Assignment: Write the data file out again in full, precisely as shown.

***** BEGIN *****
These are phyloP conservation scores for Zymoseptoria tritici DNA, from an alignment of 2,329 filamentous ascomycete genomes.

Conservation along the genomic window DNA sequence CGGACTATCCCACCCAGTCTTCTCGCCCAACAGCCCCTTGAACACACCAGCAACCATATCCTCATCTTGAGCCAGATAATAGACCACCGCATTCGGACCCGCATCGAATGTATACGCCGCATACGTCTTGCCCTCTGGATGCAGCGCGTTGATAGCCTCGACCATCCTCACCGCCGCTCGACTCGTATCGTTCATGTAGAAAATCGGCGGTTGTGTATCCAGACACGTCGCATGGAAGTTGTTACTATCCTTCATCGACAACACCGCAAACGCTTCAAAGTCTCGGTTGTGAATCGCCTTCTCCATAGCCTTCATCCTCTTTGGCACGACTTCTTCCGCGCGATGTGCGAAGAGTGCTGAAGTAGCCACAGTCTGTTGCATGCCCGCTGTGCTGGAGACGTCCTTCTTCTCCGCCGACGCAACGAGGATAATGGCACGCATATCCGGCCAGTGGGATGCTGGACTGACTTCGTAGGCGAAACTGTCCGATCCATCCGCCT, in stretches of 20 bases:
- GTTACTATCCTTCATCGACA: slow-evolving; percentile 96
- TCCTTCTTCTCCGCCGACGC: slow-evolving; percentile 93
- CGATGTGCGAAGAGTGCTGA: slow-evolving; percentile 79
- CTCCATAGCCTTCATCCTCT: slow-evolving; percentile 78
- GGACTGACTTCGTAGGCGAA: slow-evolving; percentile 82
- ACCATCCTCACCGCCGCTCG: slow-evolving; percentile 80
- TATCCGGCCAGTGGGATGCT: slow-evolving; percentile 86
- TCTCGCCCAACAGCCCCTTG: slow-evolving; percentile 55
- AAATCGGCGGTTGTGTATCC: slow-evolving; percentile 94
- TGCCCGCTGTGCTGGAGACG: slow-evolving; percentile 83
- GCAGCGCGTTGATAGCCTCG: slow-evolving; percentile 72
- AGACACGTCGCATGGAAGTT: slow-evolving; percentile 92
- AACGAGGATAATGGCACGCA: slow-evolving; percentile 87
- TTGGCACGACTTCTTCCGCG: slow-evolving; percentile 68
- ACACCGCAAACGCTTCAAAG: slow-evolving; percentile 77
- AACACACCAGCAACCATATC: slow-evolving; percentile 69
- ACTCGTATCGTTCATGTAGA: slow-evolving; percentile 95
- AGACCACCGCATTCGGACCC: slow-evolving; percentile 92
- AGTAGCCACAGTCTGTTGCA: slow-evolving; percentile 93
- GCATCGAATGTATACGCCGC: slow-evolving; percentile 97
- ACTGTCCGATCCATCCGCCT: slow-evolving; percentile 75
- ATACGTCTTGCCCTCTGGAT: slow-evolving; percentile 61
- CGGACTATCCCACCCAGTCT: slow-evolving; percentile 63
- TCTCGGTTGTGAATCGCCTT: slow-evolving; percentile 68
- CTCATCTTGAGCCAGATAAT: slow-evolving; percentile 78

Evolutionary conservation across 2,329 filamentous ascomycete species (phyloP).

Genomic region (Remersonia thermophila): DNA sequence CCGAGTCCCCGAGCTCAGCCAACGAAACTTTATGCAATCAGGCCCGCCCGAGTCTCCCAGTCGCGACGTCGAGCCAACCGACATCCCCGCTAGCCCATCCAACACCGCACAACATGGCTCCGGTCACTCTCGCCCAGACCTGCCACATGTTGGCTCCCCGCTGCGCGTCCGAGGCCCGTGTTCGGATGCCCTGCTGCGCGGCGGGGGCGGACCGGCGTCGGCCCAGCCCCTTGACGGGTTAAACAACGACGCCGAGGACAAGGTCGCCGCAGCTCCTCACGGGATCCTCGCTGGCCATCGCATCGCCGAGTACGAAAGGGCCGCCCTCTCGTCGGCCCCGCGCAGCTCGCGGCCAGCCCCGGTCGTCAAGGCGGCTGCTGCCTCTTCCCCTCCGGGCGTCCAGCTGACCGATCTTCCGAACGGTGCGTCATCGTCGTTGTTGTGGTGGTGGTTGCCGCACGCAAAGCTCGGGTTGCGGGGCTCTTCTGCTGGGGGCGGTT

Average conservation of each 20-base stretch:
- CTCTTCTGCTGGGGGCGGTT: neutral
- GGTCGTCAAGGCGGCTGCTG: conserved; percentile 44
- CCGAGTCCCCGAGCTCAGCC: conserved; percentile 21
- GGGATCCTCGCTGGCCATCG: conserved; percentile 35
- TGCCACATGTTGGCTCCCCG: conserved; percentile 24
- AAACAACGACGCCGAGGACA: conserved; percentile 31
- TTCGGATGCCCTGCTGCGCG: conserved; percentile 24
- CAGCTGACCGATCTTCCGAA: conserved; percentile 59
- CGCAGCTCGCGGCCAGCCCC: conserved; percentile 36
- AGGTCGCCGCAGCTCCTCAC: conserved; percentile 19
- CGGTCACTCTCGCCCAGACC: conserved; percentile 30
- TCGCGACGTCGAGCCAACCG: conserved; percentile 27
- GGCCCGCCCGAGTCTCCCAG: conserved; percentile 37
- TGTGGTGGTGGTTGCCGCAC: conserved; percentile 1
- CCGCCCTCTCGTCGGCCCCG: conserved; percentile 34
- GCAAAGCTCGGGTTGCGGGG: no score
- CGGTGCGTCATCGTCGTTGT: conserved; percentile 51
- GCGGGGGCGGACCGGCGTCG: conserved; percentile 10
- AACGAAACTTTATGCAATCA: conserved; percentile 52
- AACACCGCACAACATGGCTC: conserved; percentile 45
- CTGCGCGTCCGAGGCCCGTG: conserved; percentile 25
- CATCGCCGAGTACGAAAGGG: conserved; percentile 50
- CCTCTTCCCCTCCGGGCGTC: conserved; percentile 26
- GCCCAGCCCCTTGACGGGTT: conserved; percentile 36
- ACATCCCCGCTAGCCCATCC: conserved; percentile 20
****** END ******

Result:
These are phyloP conservation scores for Zymoseptoria tritici DNA, from an alignment of 2,329 filamentous ascomycete genomes.

Conservation along the genomic window DNA sequence CGGACTATCCCACCCAGTCTTCTCGCCCAACAGCCCCTTGAACACACCAGCAACCATATCCTCATCTTGAGCCAGATAATAGACCACCGCATTCGGACCCGCATCGAATGTATACGCCGCATACGTCTTGCCCTCTGGATGCAGCGCGTTGATAGCCTCGACCATCCTCACCGCCGCTCGACTCGTATCGTTCATGTAGAAAATCGGCGGTTGTGTATCCAGACACGTCGCATGGAAGTTGTTACTATCCTTCATCGACAACACCGCAAACGCTTCAAAGTCTCGGTTGTGAATCGCCTTCTCCATAGCCTTCATCCTCTTTGGCACGACTTCTTCCGCGCGATGTGCGAAGAGTGCTGAAGTAGCCACAGTCTGTTGCATGCCCGCTGTGCTGGAGACGTCCTTCTTCTCCGCCGACGCAACGAGGATAATGGCACGCATATCCGGCCAGTGGGATGCTGGACTGACTTCGTAGGCGAAACTGTCCGATCCATCCGCCT, in stretches of 20 bases:
- GTTACTATCCTTCATCGACA: slow-evolving; percentile 96
- TCCTTCTTCTCCGCCGACGC: slow-evolving; percentile 93
- CGATGTGCGAAGAGTGCTGA: slow-evolving; percentile 79
- CTCCATAGCCTTCATCCTCT: slow-evolving; percentile 78
- GGACTGACTTCGTAGGCGAA: slow-evolving; percentile 82
- ACCATCCTCACCGCCGCTCG: slow-evolving; percentile 80
- TATCCGGCCAGTGGGATGCT: slow-evolving; percentile 86
- TCTCGCCCAACAGCCCCTTG: slow-evolving; percentile 55
- AAATCGGCGGTTGTGTATCC: slow-evolving; percentile 94
- TGCCCGCTGTGCTGGAGACG: slow-evolving; percentile 83
- GCAGCGCGTTGATAGCCTCG: slow-evolving; percentile 72
- AGACACGTCGCATGGAAGTT: slow-evolving; percentile 92
- AACGAGGATAATGGCACGCA: slow-evolving; percentile 87
- TTGGCACGACTTCTTCCGCG: slow-evolving; percentile 68
- ACACCGCAAACGCTTCAAAG: slow-evolving; percentile 77
- AACACACCAGCAACCATATC: slow-evolving; percentile 69
- ACTCGTATCGTTCATGTAGA: slow-evolving; percentile 95
- AGACCACCGCATTCGGACCC: slow-evolving; percentile 92
- AGTAGCCACAGTCTGTTGCA: slow-evolving; percentile 93
- GCATCGAATGTATACGCCGC: slow-evolving; percentile 97
- ACTGTCCGATCCATCCGCCT: slow-evolving; percentile 75
- ATACGTCTTGCCCTCTGGAT: slow-evolving; percentile 61
- CGGACTATCCCACCCAGTCT: slow-evolving; percentile 63
- TCTCGGTTGTGAATCGCCTT: slow-evolving; percentile 68
- CTCATCTTGAGCCAGATAAT: slow-evolving; percentile 78

Evolutionary conservation across 2,329 filamentous ascomycete species (phyloP).

Genomic region (Remersonia thermophila): DNA sequence CCGAGTCCCCGAGCTCAGCCAACGAAACTTTATGCAATCAGGCCCGCCCGAGTCTCCCAGTCGCGACGTCGAGCCAACCGACATCCCCGCTAGCCCATCCAACACCGCACAACATGGCTCCGGTCACTCTCGCCCAGACCTGCCACATGTTGGCTCCCCGCTGCGCGTCCGAGGCCCGTGTTCGGATGCCCTGCTGCGCGGCGGGGGCGGACCGGCGTCGGCCCAGCCCCTTGACGGGTTAAACAACGACGCCGAGGACAAGGTCGCCGCAGCTCCTCACGGGATCCTCGCTGGCCATCGCATCGCCGAGTACGAAAGGGCCGCCCTCTCGTCGGCCCCGCGCAGCTCGCGGCCAGCCCCGGTCGTCAAGGCGGCTGCTGCCTCTTCCCCTCCGGGCGTCCAGCTGACCGATCTTCCGAACGGTGCGTCATCGTCGTTGTTGTGGTGGTGGTTGCCGCACGCAAAGCTCGGGTTGCGGGGCTCTTCTGCTGGGGGCGGTT

Average conservation of each 20-base stretch:
- CTCTTCTGCTGGGGGCGGTT: neutral
- GGTCGTCAAGGCGGCTGCTG: conserved; percentile 44
- CCGAGTCCCCGAGCTCAGCC: conserved; percentile 21
- GGGATCCTCGCTGGCCATCG: conserved; percentile 35
- TGCCACATGTTGGCTCCCCG: conserved; percentile 24
- AAACAACGACGCCGAGGACA: conserved; percentile 31
- TTCGGATGCCCTGCTGCGCG: conserved; percentile 24
- CAGCTGACCGATCTTCCGAA: conserved; percentile 59
- CGCAGCTCGCGGCCAGCCCC: conserved; percentile 36
- AGGTCGCCGCAGCTCCTCAC: conserved; percentile 19
- CGGTCACTCTCGCCCAGACC: conserved; percentile 30
- TCGCGACGTCGAGCCAACCG: conserved; percentile 27
- GGCCCGCCCGAGTCTCCCAG: conserved; percentile 37
- TGTGGTGGTGGTTGCCGCAC: conserved; percentile 1
- CCGCCCTCTCGTCGGCCCCG: conserved; percentile 34
- GCAAAGCTCGGGTTGCGGGG: no score
- CGGTGCGTCATCGTCGTTGT: conserved; percentile 51
- GCGGGGGCGGACCGGCGTCG: conserved; percentile 10
- AACGAAACTTTATGCAATCA: conserved; percentile 52
- AACACCGCACAACATGGCTC: conserved; percentile 45
- CTGCGCGTCCGAGGCCCGTG: conserved; percentile 25
- CATCGCCGAGTACGAAAGGG: conserved; percentile 50
- CCTCTTCCCCTCCGGGCGTC: conserved; percentile 26
- GCCCAGCCCCTTGACGGGTT: conserved; percentile 36
- ACATCCCCGCTAGCCCATCC: conserved; percentile 20